Seeds of success for Murujuga mangrove revegetation

Seeds of success for Murujuga mangrove revegetation

William McNaught from Baynton West Primary School planting the first of the seedlings at Cowrie Cove.

  • A 1,500sqm degraded area of mangroves in Murujuga National Park to be revegetated.
  • Mangrove seedlings part of Pilbara Ports Authority’s Mangrove Mates program, propagated by students at Baynton West Primary School.
  • Joint planting of the seedlings at Cowrie Cove by DBCA and MAC Rangers, PPA, Baynton West Primary School and Yara.

A 1,500sqm area of degraded mangroves in Cowrie Cove is the first of several selected locations in Murujuga National Park to undergo revegetation, aided by a partnership between Murujuga Aboriginal Corporation (MAC), the Department of Biodiversity Conservation and Attractions (DBCA), Pilbara Ports Authority (PPA), Baynton West Primary School and Yara.

The Mangrove Mates program is a PPA environmental education initiative, developed to teach primary school-aged children about the importance of mangroves to the environment.

The program saw mangrove seeds gathered locally from Withnell Bay and planted by students from Baynton West Primary School. The seedlings were then cared for at PPA’s nursery until ready for planting back within the Murujuga National Park.

MAC Ranger Coordinator Peter Cooper said the program would help revegetate a significant mangrove community in Murujuga National Park.

“It’s great to have our rangers out there working with school kids, the DBCA, PPA, and Yara to help revegetate the area and teach kids about protecting the environment,” he said.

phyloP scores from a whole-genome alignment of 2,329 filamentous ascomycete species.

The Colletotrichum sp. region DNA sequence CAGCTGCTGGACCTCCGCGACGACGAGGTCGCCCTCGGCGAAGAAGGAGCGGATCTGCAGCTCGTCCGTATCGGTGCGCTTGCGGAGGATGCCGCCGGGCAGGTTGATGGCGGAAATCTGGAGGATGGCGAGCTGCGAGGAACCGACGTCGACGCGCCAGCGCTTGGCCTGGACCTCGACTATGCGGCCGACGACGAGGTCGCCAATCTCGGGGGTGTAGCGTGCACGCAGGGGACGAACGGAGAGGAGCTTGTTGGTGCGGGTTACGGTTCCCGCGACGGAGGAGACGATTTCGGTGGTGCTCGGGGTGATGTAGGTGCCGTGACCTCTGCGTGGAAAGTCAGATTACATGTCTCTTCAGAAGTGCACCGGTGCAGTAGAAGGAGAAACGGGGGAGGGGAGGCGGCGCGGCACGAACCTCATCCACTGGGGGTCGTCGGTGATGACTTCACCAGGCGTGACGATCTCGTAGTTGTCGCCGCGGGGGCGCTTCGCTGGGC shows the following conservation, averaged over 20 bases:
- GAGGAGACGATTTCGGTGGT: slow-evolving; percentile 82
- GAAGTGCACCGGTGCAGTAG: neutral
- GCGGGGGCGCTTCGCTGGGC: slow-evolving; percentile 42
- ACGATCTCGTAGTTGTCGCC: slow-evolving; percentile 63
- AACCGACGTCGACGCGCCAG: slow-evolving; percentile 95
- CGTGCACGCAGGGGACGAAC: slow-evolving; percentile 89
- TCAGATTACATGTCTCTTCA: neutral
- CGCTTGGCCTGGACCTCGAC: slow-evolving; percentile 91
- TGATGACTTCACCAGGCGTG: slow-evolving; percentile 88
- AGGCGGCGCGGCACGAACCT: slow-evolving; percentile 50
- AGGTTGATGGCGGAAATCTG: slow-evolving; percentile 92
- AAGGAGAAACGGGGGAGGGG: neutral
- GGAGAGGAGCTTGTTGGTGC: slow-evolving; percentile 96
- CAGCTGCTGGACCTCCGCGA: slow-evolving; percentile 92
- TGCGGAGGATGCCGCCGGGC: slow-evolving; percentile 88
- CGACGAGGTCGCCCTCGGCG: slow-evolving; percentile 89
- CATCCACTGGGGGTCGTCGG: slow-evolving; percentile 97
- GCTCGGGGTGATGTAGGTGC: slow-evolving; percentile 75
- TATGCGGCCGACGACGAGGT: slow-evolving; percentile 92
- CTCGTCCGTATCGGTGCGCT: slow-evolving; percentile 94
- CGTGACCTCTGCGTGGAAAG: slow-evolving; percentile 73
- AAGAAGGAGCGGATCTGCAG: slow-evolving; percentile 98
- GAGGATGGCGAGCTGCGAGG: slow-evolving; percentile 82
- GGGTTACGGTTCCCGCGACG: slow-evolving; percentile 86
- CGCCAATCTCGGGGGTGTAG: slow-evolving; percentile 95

Pilbara Ports Authority CEO Roger Johnston said the Mangrove Mates program is one aspect of PPA’s commitment to environmental conservation.

“Mangroves are an important part of our ecosystem, so it’s vital that we get the local community on board to help look after them.

“PPA’s mangrove nursery in Port Hedland holds more than 2,200 viable mangrove seedlings, and around 1,000 of those will be planted in the Murujuga National Park as part of this partnership.

“In the last year more than 350 children from eight Pilbara schools participated in the program, replenishing our mangrove nursery with seedlings for use in rehabilitation and offset projects like this one,” Mr Johnston said.

DBCA representatives have also been involved in the project in their capacity as joint managers of Murujuga National Park and it is hoped the partnership model that has been formed to help revegetate the first area at Cowrie Cove will be replicated as further locations in the national park undergo similar planting.

The first seedlings were planted out at Cowrie Cove this week, and the program will move onto other selected areas in 2023.



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